Does Murphy have a favorite enrichment item?
Enriching Komodo dragons can be challenging, in part because they try to eat everything. So, much of our enrichment is food-based, and we rotate our offerings. Occasionally, we will offer a portion of a carcass that is too large for him to eat whole. This encourages him to use his natural behavior of tearing bits off, which helps work his neck muscles. He also spends lots of time foraging around his habitat for any food items he missed!
On warm days, Murphy has access to his outdoor habitat. He likes to explore and test out new substrates (ground cover) that we’ve added to his enclosure.
What training do you do with Murphy?
An important aspect of caring for Murphy is training him to voluntarily participate in his own healthcare. We use positive reinforcement, a type of operant conditioning where we pair desired behaviors with rewards in the form of attention or food treats.
He doesn’t have to participate, of course, but often will choose to do so since he is very motivated to receive some extra snacks! These interactions also help Murphy bond with us and build trust in us as his caretakers.
Murphy is trained to participate in a variety of medical procedures, including awake radiographs and blood draws. Like many aging animals, he has osteoarthritis—a degenerative disease affecting joint cartilage and the underlying bone with associated pain and stiffness. To keep him comfortable, our veterinary team conducts photobiomodulation (laser) therapy treatments two times a week to ease his discomfort. He seems to like the warmth on his joints.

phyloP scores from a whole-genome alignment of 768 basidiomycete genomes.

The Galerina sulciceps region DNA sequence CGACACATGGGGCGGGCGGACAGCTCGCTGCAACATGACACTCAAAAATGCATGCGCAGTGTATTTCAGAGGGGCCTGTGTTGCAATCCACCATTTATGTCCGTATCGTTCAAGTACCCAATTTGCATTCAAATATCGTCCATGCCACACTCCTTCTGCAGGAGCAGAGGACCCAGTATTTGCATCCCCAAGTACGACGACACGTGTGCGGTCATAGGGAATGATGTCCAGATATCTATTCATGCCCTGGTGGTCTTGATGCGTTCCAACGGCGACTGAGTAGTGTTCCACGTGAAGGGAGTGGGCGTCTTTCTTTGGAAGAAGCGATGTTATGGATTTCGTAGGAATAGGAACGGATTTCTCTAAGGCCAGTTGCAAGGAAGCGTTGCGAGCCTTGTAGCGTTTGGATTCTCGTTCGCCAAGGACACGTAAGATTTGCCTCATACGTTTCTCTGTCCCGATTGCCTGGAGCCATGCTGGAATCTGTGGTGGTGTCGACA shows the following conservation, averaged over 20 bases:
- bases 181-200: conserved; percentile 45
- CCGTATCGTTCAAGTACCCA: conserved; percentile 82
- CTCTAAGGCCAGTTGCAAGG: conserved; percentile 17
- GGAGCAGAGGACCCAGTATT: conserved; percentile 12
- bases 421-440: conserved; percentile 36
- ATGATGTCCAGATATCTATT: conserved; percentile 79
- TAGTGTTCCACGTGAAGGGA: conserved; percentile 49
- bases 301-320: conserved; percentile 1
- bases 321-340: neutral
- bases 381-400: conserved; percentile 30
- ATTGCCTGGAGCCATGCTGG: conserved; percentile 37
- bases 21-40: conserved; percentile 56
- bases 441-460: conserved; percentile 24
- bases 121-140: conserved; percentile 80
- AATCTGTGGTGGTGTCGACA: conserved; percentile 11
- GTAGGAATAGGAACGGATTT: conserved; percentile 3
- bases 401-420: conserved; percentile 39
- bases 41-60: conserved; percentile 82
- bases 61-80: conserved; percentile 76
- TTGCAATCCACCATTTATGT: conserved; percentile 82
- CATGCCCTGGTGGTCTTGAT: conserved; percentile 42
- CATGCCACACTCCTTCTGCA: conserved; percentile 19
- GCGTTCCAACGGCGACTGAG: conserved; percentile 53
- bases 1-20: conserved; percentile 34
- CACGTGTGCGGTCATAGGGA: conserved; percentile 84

As his reward for participating, he receives treats throughout his time in the training crate and after we have left the enclosure for any free-contact procedures. He also gets scrubbed down with a stiff bristled brush while we are doing anything involving direct touch.
Why is this training important?
Thanks to our positive reinforcement training sessions with Murphy, we can avoid having to put him under anesthesia for most health exams and procedures. Putting any animal under anesthesia comes with risk, and this is especially true for reptiles. It’s safer and less stressful for Murphy to be awake during certain procedures, and it’s also safer for us if he’s calmly participating.
At 25 years old, Murphy is considered geriatric for his species, as the median life expectancy for male Komodo dragons is around 19.5 years of age. Due to his advanced age and history of arthritis, he requires more frequent physical exams.
These training sessions allow us to get a good picture of how Murphy’s arthritis is progressing. The laser therapy treatments allow us to keep him on a lower dose of pain medications, too, which is better for him long-term. By taking routine radiographs and blood draws, we are able to evaluate how his body is reacting to medications. Our veterinary team bases his treatment plan on those diagnostics and our daily observations about his behavior.